Now let me make something clear. What I wrote about above was not my childhood. What I mean is, though I remember this all vividly and clearly and can give you specific examples of times when these things happened, all of it makes up a miniscule percentage of my actual time growing up. A great deal more time was spent at school, reading books, fighting with my older brothers, begging my parents to buy me stuff, obsessing over whatever popular thing my friends all liked, etc. The diet talk, weight obsession, and body image stuff was a much smaller percentage, and my parents interspersed it between affirmations of their love for me, going to school functions, spending holidays together, having my friends over, and all the other wonderful things that good, caring parents do for their children. Mostly my mother, as past blog posts have elaborated further, but the bottom line is that my parents loved me very much. Unconditionally. As an adult, I realize that now, and I cherish it. I was incredibly lucky to have such a good family growing up, who didn’t abuse me physically or emotionally, who encouraged my intellectual curiosity and creativity, who provided every advantage they could, from music lessons to special summer camps to dozens of books, whatever my little heart desired, bordering on being spoiled (yes brother, I see you rolling your eyes there).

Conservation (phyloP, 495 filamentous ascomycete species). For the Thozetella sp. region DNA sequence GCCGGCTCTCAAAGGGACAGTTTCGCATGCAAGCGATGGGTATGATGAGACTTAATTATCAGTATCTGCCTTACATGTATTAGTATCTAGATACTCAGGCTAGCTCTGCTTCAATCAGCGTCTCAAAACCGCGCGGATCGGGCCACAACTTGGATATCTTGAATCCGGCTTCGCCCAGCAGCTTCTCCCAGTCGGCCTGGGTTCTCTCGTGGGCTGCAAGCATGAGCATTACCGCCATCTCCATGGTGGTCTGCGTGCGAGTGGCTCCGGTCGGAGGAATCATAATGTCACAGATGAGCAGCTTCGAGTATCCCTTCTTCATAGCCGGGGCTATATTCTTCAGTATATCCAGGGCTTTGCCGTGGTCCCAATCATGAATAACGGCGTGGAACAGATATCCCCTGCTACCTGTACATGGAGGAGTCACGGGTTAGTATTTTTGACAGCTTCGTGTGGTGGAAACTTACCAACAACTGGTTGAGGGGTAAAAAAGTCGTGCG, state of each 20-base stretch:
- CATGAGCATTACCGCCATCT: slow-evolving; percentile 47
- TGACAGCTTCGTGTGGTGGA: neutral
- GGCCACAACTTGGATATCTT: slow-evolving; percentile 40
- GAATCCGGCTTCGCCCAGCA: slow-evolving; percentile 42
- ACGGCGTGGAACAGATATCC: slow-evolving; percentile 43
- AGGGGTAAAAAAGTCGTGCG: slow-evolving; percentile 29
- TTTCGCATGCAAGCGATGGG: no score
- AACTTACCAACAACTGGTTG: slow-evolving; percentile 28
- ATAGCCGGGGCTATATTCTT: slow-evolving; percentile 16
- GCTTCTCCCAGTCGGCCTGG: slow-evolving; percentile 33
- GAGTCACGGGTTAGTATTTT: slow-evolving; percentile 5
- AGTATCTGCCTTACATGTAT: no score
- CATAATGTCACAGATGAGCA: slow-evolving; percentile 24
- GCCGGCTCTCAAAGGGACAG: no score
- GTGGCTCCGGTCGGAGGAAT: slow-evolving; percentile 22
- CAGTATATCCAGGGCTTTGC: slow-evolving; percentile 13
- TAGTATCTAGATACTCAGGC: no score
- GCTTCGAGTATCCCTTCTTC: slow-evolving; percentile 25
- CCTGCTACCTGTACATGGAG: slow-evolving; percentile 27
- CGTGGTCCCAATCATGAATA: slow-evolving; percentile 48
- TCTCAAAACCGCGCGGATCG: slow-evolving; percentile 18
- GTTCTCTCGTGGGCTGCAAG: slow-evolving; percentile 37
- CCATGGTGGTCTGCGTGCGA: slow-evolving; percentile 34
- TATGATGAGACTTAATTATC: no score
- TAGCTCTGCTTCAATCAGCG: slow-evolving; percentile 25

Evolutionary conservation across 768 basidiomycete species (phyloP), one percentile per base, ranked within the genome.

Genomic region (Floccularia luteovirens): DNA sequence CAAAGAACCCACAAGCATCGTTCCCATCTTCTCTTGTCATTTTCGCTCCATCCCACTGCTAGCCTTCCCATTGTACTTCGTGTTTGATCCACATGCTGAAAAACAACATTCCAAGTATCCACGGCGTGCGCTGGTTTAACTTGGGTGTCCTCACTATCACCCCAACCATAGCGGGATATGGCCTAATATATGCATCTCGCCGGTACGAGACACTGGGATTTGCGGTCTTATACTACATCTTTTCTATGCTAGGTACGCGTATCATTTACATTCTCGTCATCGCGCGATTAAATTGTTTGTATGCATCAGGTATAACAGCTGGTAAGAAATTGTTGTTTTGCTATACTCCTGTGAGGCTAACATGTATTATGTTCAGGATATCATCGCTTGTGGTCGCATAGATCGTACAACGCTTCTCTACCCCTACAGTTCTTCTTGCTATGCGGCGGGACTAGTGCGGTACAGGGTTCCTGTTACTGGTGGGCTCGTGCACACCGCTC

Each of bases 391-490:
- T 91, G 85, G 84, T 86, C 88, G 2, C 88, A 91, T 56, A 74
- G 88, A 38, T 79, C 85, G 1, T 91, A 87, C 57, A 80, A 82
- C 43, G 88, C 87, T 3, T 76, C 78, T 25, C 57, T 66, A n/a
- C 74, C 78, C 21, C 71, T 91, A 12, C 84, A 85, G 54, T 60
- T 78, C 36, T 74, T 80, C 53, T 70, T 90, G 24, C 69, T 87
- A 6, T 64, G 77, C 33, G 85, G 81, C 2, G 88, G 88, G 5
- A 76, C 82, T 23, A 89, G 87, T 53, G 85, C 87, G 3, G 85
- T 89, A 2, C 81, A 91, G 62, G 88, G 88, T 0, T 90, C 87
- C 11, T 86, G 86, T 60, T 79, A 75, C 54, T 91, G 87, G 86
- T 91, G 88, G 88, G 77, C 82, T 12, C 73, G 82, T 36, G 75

So the question is, if I had such a wonderful childhood, filled with as much happiness as any person can reasonably expect from this life, why is it that I mostly remember this one thing, this bad thing that shaped my body image and self-esteem, that warped my thinking to the all-encompassing “fact” that Fat Is Bad? Why do I focus solely on the thing that held me back when other girls my age were experimenting with makeup and learning to flirt with boys and otherwise expressing their feminine sexuality? I can’t answer that. And I can’t tell you what my parents could have done differently, not really.
But I encourage you, each of you who is a parent, who wants to become a parent, who witnesses children in need, I encourage you to think about this. What does your own body image say to your children, past, present, or future? Does the fact that when you look in the mirror, you grimace in disgust or anger, comment on how fat your thighs look, does that weigh more heavily on your child’s mind than your daily affirmations of love for them? Do they hear you tell them that you think they’re beautiful, and know in their heart that it has to be a lie, because you can’t love them when they look like you?
I don’t have an answer. I work every day to fix the damage that my wonderful, loving parents unwillingly and unknowingly did. And I know that I’m lucky, a lot luckier than many others. But if my parents had grown up in a world that embraced their bodies no matter what, had celebrated them even if they gained a few pounds from working a desk job or having a baby, I might be a very different person today. Fat hatred and fat shaming is a societal problem, and parents alone can’t fix it. When your child looks into their mirror, what do you want them to see?